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In Italy there is no tax based on church membership, but rather a voluntary direction of 0.8% (otto per mille) of one's income tax to either the religious organisation of one's choice or else to cultural intitiatives of the state. Thus formal church membership has no tax implications and it is not recorded by the state. However, the state has become involved in obliging the Church to record people's wish to leave it.

In 1999 Italians won the right to have their wish to leave the Catholic Church documented in its records, but that first step, and every subsequent one to ease the process, has had to be enforced by an independent official known as the “Guarantor of Privacy”. The website of the Italian Rationalists provides full details in Italian on how to do this, with the procedure summarised in English below.

Until a few years ago the Catholic Church refused to allow people to officially register their desire to leave it, claiming that it was impossible to “cancel the divine seal of baptism” (see Canon 849), and “to intrude in a foreign country's legislation”.

The Italian Union of Rationalist Atheists and Agnostics (UAAR) appealed to the Italian Data Protection guarantor to get the Church to acknowledge the process. On 13th September 1999, the guarantor ruled that a baptism could not be cancelled, as it “documented an event that had actually happened”. However, it established for the first time the possibility to have it officially noted by the parish that you no longer wish be considered part of the Church – or, in terms of the baptism ceremony, that you no longer wish to belong to the Church, figlio della Chiesa, but rather, wish to belong, as you did before your baptism, to yourself, (see Canon 1269). The priest is also obliged to give a response in writing, if so requested, that the notation has taken place.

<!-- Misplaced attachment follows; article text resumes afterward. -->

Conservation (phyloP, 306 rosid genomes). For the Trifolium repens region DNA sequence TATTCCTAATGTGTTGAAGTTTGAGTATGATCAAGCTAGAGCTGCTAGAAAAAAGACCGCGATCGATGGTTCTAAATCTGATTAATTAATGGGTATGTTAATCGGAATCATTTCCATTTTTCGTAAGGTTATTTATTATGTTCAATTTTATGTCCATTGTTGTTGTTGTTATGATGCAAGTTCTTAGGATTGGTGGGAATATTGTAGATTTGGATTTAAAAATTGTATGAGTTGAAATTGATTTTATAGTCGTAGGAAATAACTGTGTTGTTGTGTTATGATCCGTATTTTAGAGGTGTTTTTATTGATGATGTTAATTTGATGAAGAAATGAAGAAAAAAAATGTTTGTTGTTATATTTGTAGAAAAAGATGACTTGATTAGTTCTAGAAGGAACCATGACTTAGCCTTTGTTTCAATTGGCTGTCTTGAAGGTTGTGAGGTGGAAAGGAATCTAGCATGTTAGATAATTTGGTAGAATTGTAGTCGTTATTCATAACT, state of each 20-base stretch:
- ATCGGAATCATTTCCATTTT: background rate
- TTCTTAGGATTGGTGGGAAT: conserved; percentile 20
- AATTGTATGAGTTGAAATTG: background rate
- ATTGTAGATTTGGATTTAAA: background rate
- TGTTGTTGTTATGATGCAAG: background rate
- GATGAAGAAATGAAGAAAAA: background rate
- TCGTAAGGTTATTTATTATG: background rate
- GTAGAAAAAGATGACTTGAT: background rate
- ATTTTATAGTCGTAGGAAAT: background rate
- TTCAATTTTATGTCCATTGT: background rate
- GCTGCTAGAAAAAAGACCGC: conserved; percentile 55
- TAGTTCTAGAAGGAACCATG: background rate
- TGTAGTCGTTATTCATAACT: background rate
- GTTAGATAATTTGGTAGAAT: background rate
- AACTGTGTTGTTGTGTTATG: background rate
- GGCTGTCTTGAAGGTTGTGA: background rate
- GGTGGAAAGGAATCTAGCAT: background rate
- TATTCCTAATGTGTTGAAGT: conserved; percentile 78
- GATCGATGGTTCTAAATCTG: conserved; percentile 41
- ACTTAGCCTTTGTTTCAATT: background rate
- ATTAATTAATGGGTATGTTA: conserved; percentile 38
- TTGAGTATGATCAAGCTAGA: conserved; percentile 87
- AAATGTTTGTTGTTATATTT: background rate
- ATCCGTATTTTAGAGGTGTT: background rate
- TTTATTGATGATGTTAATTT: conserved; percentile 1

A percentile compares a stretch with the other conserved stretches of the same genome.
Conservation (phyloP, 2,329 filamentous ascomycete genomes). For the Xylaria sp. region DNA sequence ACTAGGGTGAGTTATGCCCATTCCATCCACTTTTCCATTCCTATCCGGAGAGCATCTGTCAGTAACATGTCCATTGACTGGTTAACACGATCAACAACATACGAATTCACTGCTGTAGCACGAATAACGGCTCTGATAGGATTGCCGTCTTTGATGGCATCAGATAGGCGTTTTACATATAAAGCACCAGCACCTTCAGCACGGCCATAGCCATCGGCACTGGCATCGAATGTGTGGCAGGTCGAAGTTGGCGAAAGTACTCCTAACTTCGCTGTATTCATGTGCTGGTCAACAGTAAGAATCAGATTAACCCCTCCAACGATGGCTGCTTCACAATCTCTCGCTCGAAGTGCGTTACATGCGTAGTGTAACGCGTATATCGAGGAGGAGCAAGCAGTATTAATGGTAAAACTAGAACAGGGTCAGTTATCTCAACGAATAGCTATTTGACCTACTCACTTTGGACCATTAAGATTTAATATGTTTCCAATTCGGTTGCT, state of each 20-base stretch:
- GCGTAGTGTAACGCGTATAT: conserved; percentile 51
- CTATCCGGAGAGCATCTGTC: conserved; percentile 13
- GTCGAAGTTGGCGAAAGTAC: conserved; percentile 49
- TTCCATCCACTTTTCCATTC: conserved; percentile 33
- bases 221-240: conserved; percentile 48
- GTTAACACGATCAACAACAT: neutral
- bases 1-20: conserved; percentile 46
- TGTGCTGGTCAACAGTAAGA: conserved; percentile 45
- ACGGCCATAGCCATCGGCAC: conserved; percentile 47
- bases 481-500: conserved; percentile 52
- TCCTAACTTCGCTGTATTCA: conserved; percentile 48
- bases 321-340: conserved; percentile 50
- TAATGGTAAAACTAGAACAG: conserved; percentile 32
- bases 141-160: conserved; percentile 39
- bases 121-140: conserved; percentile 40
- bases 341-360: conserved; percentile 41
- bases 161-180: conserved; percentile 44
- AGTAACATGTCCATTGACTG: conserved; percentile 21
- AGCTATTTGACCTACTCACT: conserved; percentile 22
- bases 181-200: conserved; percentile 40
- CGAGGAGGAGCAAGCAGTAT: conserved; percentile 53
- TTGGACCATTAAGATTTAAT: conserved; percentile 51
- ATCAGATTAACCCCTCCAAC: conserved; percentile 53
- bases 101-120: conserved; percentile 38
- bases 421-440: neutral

However, the struggle to make it easy to leave is ongoing and “UAAR recently uploaded a new letter with stricter legal language to dissuade priests from requiring in-person visits or notifying relatives of the debaptism”.

What to do

Debaptising yourself, or sbattezzo is easier if you know where you were baptised. All you have to do is send a recorded letter to the parish priest declaring your intention to no longer be part of the Catholic Church, and don’t forget to attach a copy of your ID card. You don’t have to explain why. The UAAR offer a form to fill out and send if you don't wish to write a letter. (There are also further forms if you were Confirmed or took First Communion in a different church.) If you never participated in a “Confirmation” or “First Communion”, you can send him a different form (used with some success already) stating that you were never a Catholic.

If you don’t know where you were baptised, you have to do some research, such as contacting the parish in which you were married (if in a Catholic church) or Confirmed or took First Communion (but only in or after 1984), and these records will tell you where you were baptised (if it was in Italy). If you were baptised abroad, then it probably is not necessary.

The UAAR says that if you still don’t get any satisfaction, you can complain to the guarantor and so far, all such approaches have been successful in producing the required data. 


UAAR (Unione degli Athei e degli Agnostici Razionalisti)

"Presentation of UAAR",

Nicole Martinelli, "Debaptism 2.0: Fleeing the Flock Via the Net", Wired, 7 June 2007.


Many thanks to Graeme Hunter for this summary 

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